On the Road to Recovery

14 07 2014

July is here. For seasonal park employees these are challenging times. We’ve been in our new surroundings for almost two months and the novelty of living in a national park is wearing off and reality starts to set in.

And so do the crowds.

Fourth of July weekend ushers in the masses — screaming infants, spoiled brat teenagers and impatient parents. The height of summer is indeed “family time” for better or worse.

The good news is Going-To-The-Sun Road is open — two weeks late – but open nevertheless. The frustration, disappointment and anger I absorbed from tourists in the days leading up to the road’s opening more than justified my salary. A late season snow storm delayed the road’s projected opening, leaving our tour bus operations in a mad scramble to find alternative routing, while appeasing those who were expecting a magnificent ride over the pass. The snow storm came just when David — God bless him — had completed his nearly 3,000-mile trek to deliver me my Jeep.

David’s devotion continues to amaze me. This latest act clearly demonstrates his commitment to our partnership. During his visit we hiked to Avalanche Lake, one of the more popular trails on the west side of Glacier National Park. The trail was very muddy that day, it pretty much rains the entire month of June here and the park’s Lake McDonald Valley is considered a Pacific Northwest rain forest. But we persevered, sloshing through the trees while marveling at the size and beauty of the cedars, black cottonwoods and western hemlocks.

We discussed many subjects on the hike. That’s one of the great things about hiking with a friend. You really get to know each other better as you both march toward an end goal. I told David how surprised I was at my ability to manage the stress of this new job, particularly with the amount of patience I was exhibiting.

Things or situations in the past that were frustrating or caused anger did not seem to have the same affect on me now. Could it be, I wondered aloud, that life’s experiences coupled with the hardships and trauma of the last six years had instilled a coping mechanism that is enabling me to deal with all of the daily troubles and problems.

A lost purse, a blown tire, a missed reservation — all in a day’s work behind the concierge desk. A train running late, an allergic reaction to a bug bite, directions to the nearest location with cell phone service ??? … No problem, I have the answers.

One of our drivers has said I have “nerves of steel” while another declared I have the biblical “patience of Job.” Flattering comments I will more than accept after the harsh reactions to our no refund policy when the road was closed.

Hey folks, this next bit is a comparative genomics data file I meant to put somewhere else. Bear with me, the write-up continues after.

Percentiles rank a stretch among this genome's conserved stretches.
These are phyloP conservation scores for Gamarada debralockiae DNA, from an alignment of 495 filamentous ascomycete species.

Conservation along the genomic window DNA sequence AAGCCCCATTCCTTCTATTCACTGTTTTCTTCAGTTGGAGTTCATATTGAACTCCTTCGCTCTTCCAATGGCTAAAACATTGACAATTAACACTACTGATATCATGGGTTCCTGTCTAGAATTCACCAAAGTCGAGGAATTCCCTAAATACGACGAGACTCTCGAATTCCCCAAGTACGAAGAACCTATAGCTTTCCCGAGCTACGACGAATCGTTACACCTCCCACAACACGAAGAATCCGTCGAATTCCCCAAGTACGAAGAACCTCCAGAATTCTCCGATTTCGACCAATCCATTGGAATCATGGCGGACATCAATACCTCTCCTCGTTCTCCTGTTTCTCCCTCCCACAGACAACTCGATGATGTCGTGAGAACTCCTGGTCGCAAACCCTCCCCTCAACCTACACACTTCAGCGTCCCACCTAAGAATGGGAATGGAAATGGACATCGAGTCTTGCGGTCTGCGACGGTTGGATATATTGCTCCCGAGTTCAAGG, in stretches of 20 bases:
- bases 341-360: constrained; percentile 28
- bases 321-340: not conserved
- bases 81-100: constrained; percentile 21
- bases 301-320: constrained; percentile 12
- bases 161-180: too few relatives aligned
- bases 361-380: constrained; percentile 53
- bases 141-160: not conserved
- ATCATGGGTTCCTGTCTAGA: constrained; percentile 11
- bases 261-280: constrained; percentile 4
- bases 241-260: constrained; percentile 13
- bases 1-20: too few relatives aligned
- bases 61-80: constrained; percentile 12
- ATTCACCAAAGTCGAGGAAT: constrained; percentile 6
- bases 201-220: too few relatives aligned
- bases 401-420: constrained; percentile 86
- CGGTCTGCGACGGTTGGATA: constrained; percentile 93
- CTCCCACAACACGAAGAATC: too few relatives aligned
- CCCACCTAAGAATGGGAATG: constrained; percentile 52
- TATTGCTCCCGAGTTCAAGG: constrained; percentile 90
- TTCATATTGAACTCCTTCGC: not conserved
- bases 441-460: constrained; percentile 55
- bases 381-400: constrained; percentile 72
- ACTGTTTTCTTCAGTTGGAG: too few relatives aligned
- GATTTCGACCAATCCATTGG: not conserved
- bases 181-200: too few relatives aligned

Avalanche Lake

Avalanche Lake

Meanwhile, the hike to Avalanche Lake was certainly the bright spot of David’s visit. He’s back in South Florida now and I, for the first time in my National Park tenure, have my own transportation. I usually load up the Jeep after work most days and escape into the park, looking for that quiet spot to rest my mind and write.

Glacier is indeed beautiful, snow capped peaks atop rugged Matterhorn-like mountain ranges surround you with the Going-To-The-Sun Road cutting a path through the heart of the park. The scenary along the road is breathtaking and I understand now why the demand to open it was so great. It is an engineering achievement of the highest order. Man’s crowning conquest atop God’s spectacular creation.

As I look to build upon my experience here I must acknowledge the last two months have been incredibly hard and the next hard choice I make is whether I should stick it out with no promises that it will get any easier. Perhaps this is where my road to recovery ends. Knowing when to make the right decision.

 

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3 responses

15 07 2014
Bobparvin

Glad all is working out for you. Early-on I noted your attributes of calm and patience as well applied to that *&)(&&%^%%$ Xanterra fiasco. You’re better prepared to the hectic demands at Glacier than you give yourself credit. Keep on, Parvin

Sent from my iPad

20 07 2014
davidaltermatt

I am so proud of your willingness to take on challenges and the heart you bring to the task. Your God given talents for communicating with feeling and depth is truly profound. You are amazing just the way you are.

20 07 2014
davidaltermatt

Reblogged this on davidaltermatt's Blog and commented:
John’s latest Blog from the north line.

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